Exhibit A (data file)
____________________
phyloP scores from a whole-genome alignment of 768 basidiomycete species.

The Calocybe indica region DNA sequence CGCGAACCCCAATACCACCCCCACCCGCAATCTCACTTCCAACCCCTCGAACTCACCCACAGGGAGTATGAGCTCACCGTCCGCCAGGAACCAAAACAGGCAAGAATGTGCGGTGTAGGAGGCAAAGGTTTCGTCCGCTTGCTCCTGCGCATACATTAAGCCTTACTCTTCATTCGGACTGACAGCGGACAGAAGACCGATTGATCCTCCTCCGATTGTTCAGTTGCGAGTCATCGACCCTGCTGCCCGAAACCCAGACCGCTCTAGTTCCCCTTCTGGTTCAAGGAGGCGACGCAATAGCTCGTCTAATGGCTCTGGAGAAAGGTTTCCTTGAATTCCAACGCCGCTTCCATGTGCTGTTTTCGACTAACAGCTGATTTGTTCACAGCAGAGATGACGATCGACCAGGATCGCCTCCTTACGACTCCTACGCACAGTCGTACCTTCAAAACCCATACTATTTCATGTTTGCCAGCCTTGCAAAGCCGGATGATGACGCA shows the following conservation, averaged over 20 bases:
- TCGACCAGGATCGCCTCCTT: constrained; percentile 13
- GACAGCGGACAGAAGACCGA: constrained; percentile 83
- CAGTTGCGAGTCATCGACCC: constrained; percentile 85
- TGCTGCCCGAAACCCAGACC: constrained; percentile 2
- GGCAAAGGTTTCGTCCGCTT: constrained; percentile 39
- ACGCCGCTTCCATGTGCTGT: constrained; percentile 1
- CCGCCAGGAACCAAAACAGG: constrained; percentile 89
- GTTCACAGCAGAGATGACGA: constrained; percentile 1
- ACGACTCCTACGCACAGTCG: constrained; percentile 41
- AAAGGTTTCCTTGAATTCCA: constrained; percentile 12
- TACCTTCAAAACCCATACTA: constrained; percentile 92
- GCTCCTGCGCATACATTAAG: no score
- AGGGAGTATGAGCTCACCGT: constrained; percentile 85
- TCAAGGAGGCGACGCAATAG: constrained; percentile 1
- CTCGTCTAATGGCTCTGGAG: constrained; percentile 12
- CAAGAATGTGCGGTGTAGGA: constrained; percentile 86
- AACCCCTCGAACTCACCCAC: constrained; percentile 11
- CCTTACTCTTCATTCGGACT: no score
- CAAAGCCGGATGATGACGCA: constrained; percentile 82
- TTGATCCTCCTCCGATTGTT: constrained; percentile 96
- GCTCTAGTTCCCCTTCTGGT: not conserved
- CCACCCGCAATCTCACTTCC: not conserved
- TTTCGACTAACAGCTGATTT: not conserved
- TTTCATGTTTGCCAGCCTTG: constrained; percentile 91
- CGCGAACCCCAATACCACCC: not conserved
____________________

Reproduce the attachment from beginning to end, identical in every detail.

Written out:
phyloP scores from a whole-genome alignment of 768 basidiomycete species.

The Calocybe indica region DNA sequence CGCGAACCCCAATACCACCCCCACCCGCAATCTCACTTCCAACCCCTCGAACTCACCCACAGGGAGTATGAGCTCACCGTCCGCCAGGAACCAAAACAGGCAAGAATGTGCGGTGTAGGAGGCAAAGGTTTCGTCCGCTTGCTCCTGCGCATACATTAAGCCTTACTCTTCATTCGGACTGACAGCGGACAGAAGACCGATTGATCCTCCTCCGATTGTTCAGTTGCGAGTCATCGACCCTGCTGCCCGAAACCCAGACCGCTCTAGTTCCCCTTCTGGTTCAAGGAGGCGACGCAATAGCTCGTCTAATGGCTCTGGAGAAAGGTTTCCTTGAATTCCAACGCCGCTTCCATGTGCTGTTTTCGACTAACAGCTGATTTGTTCACAGCAGAGATGACGATCGACCAGGATCGCCTCCTTACGACTCCTACGCACAGTCGTACCTTCAAAACCCATACTATTTCATGTTTGCCAGCCTTGCAAAGCCGGATGATGACGCA shows the following conservation, averaged over 20 bases:
- TCGACCAGGATCGCCTCCTT: constrained; percentile 13
- GACAGCGGACAGAAGACCGA: constrained; percentile 83
- CAGTTGCGAGTCATCGACCC: constrained; percentile 85
- TGCTGCCCGAAACCCAGACC: constrained; percentile 2
- GGCAAAGGTTTCGTCCGCTT: constrained; percentile 39
- ACGCCGCTTCCATGTGCTGT: constrained; percentile 1
- CCGCCAGGAACCAAAACAGG: constrained; percentile 89
- GTTCACAGCAGAGATGACGA: constrained; percentile 1
- ACGACTCCTACGCACAGTCG: constrained; percentile 41
- AAAGGTTTCCTTGAATTCCA: constrained; percentile 12
- TACCTTCAAAACCCATACTA: constrained; percentile 92
- GCTCCTGCGCATACATTAAG: no score
- AGGGAGTATGAGCTCACCGT: constrained; percentile 85
- TCAAGGAGGCGACGCAATAG: constrained; percentile 1
- CTCGTCTAATGGCTCTGGAG: constrained; percentile 12
- CAAGAATGTGCGGTGTAGGA: constrained; percentile 86
- AACCCCTCGAACTCACCCAC: constrained; percentile 11
- CCTTACTCTTCATTCGGACT: no score
- CAAAGCCGGATGATGACGCA: constrained; percentile 82
- TTGATCCTCCTCCGATTGTT: constrained; percentile 96
- GCTCTAGTTCCCCTTCTGGT: not conserved
- CCACCCGCAATCTCACTTCC: not conserved
- TTTCGACTAACAGCTGATTT: not conserved
- TTTCATGTTTGCCAGCCTTG: constrained; percentile 91
- CGCGAACCCCAATACCACCC: not conserved